The National Association of Realtors® (NAR), holding its annual conference in San Diego, heard from chief economist Lawrence Yun about the prospects for residential real estate in 2022. Yun told NAR members that the market, which performed exceptionally well during the height of the pandemic, continues to be promising.

"All markets are seeing strong conditions and home sales are the best they have been in 15 years, Yun said. "The housing sector's success will continue, but I don't expect next year's performance to exceed this year's."  As of the September existing home sales report, those sales were on-track to end that year at 6.29 million transactions. Yun expects 2022 to fall 1.7 percent below the final 2021 totals.

Yun says one unknown for the coming year is how remote work opportunities will play out. "We are only in the first innings of work-from-home options," he said. "People have not fully digested the work-from-home-flexibility model yet in determining home size and locational choice." He advised the industry to keep this factor in mind.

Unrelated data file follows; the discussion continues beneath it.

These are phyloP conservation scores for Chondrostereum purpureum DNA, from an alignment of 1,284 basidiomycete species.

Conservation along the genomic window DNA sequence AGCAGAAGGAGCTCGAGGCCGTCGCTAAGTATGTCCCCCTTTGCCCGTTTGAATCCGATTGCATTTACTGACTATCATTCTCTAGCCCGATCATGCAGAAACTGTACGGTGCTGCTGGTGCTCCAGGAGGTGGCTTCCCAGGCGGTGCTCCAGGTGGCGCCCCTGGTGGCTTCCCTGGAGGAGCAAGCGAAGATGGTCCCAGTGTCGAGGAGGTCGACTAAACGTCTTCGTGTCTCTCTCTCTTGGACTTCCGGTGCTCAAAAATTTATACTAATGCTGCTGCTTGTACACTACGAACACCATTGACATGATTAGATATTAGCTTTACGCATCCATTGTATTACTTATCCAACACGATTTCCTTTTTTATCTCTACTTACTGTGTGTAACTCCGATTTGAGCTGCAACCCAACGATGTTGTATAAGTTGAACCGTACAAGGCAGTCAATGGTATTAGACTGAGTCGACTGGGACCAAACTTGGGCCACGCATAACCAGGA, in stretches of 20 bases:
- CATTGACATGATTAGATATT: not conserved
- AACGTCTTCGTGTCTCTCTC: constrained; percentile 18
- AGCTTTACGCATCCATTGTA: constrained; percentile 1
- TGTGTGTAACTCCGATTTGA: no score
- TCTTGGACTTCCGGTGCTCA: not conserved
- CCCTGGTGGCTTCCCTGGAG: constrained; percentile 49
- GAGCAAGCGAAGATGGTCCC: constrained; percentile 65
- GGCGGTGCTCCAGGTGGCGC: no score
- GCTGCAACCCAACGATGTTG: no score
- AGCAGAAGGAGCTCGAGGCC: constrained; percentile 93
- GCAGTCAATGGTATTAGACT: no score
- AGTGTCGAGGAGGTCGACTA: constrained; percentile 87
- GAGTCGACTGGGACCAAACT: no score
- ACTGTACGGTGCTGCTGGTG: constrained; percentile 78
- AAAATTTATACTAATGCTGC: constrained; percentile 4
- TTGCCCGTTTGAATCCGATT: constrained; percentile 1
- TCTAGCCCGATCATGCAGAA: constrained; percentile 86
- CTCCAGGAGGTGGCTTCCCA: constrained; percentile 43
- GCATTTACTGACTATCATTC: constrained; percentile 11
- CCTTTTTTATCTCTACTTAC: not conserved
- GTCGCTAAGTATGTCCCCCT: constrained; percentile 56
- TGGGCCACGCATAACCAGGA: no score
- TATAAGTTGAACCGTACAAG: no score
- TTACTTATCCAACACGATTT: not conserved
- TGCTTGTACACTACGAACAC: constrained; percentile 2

Yun said even though there may be a decline in sales in 2022, he still forecasts home sales will outdo pre-pandemic levels. His prediction, he noted, is based on an anticipation of more inventory in the coming months. That supply will be generated, in part, from new housing construction - already underway - as well as from the conclusion of the mortgage forbearance program, which in turn will cause a number of homeowners to sell.

"With more housing inventory to hit the market, the intense multiple offers will start to ease," Yun said. "Home prices will continue to rise but at a slower pace." He did not provide a projection for prices.

Looking at the economy as a whole, Yun said that the job market, which naturally struggled during the pandemic, has turned a corner and continues to make incremental progress. Since the nation emerged from lockdown, 18 million jobs have been created and the 4.6 percent  Yet some areas in the nation are thriving and are already fully recovered. He pointed to Idaho and Utah which both report having more jobs now than the beginning of the pandemic.

Yun projected that mortgage rates, which are currently at 3.0 percent, will see an increase of 3.7 percent in the coming months, a rise he attributes to persistent high inflation. Home prices rose by 12 percent on average in 2020 and 2021 while inflation rose 3 percent.

"Rising rents will continue to place upward pressures on inflation," he said. "Nevertheless, real estate is a great hedge against inflation."